Big Data – A big problem?

This intersection between biotech and computing is extremely exciting, and if technology continues to progress the way we see it now, it’s conceivable that we may see DNA storage as commonplace in the future.
Now Reading:  
Big Data – A big problem?

All of our thoughts and actions these days, through photos and videos, and even our fitness activities, are stored as physical data. Aside from running out of space on our phones, we rarely think about our digital footprint. However, humanity has collectively generated more data in the last few years, than all of preceding human history. As a result, Big Data has become a big problem.

We have come an incredibly long way in data storage. IMB released the first ever hard-drive in 1956, which held the equivalent of one MP3 song, exemplifying how devices have evolved dramatically. But it is argued that all media will eventually become obsolete, and no device will really stand the test of time. For example, if someone handed you a floppy drive today to back up your presentation, would you be able to use it? Every advance in writing data has required a new way to read it. Therefore, storage is not just about how many bytes, but how well we can actually store the data and recover it. 

DNA Data Storage

Think of compressing all the information on the accessible Internet into a shoebox. With DNA data storage, that is possible.

DNA is nature’s oldest storage device. After all, it contains all the information necessary to build and maintain a human being. But can it really be used to store digital data? In short, yes. The information density of DNA is extraordinary. Just one gram can store 215 million gigabytes of data - for context, the average hard drive in a laptop can house just one millionth of that. 

How can Digital Data be stored in DNA?

Simply put, DNA digital data storage is the process of encoding and decoding binary data to and from synthesised strands of DNA.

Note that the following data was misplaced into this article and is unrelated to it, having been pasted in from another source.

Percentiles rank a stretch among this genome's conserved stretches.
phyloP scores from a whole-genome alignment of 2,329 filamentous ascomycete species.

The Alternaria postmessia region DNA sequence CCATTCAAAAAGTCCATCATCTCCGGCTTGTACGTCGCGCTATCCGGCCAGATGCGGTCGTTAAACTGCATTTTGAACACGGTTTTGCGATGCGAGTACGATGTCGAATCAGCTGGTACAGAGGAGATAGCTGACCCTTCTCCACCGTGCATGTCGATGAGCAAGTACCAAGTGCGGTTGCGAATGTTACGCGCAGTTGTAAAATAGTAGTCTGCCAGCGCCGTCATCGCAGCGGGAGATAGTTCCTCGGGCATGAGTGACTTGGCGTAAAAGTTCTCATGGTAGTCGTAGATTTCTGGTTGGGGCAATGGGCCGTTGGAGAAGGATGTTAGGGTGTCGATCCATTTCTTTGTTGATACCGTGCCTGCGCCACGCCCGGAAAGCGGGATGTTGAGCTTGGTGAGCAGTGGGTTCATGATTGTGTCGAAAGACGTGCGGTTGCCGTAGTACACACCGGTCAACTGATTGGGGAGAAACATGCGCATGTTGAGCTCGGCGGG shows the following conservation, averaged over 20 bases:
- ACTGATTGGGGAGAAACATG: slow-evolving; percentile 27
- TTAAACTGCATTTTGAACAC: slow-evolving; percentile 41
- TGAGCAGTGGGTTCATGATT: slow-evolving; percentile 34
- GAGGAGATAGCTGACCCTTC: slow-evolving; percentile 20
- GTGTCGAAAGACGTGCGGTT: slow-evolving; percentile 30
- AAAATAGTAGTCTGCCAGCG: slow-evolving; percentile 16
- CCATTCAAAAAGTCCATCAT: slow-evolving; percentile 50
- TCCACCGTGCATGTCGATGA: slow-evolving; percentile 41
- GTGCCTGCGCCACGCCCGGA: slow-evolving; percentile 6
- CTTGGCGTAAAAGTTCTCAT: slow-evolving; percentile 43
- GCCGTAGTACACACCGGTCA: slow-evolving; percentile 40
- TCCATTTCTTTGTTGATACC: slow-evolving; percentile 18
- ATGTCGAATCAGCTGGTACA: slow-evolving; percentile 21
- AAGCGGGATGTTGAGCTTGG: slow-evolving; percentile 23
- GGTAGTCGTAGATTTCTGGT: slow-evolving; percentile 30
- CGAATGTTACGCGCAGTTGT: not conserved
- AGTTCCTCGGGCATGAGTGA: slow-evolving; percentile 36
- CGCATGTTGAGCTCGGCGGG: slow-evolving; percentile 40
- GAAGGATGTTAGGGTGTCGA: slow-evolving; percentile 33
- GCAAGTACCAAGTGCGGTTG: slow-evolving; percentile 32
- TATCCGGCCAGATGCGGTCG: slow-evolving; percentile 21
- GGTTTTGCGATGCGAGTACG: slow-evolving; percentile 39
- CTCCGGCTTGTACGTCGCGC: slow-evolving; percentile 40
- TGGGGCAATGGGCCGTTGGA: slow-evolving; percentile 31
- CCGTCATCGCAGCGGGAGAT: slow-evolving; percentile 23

Storing data in DNA sounds hopelessly complex, but the technologies are well established and understood. DNA is made from four organic bases: Adenine, Thymine, Guanine and Cytosine. 

First, the binary data from digital content, which consists of zeros and ones, is compressed and mapped to those four organic bases in DNA. Those strands are then copied millions of times, to make reading the data easier when it is extracted from its storage container. When the data needs to be read, the opposite process occurs in order to convert the DNA strands back into digital content.

So anything that can be stored as binary data, as zeros and ones, can be stored in DNA - from an Amazon gift card to the oldest film, it is really just a process of recovering enough zeros and ones to put the data back together.

Are Big Tech playing in this space?

Microsoft has seen this impending crisis of not being able to store information as we move forward and chose to invest in experimentation that could revolutionise the way that we think about data storage.

Microsoft have been looking at using DNA for data storage for several years, but the process has typically been incredible manual. The only way to make DNA data storage scale up and be usable is by automating the process: from bits to molecules, back to bits. In 2019, Microsoft undertook a project with the University of Washington to demonstrate the first fully automated system to store and retrieve data in manufactured DNA, showing that the prospect of DNA data storage is not merely theoretical.

So, what does this mean for us?

It is crucial to acknowledge that we are producing a lot more data than we are capable of storing today, and that we need a radical new solution. It is true that DNA could be one such solution, but there is still a long way to go between a really cool, innovative idea, and something we can actually use. 

While there are still advancements to be made in overcoming the practical challenges, it is fascinating to ideate around the transformational benefits this could bring to the business world and society.  For example, we know that DNA can accurately store massive amounts of data without requiring much energy, and such efficiencies promote highly sustainable processes. 

This intersection between biotech and computing is extremely exciting, and if technology continues to progress the way we see it now, it’s conceivable that we may see DNA storage as commonplace in the future.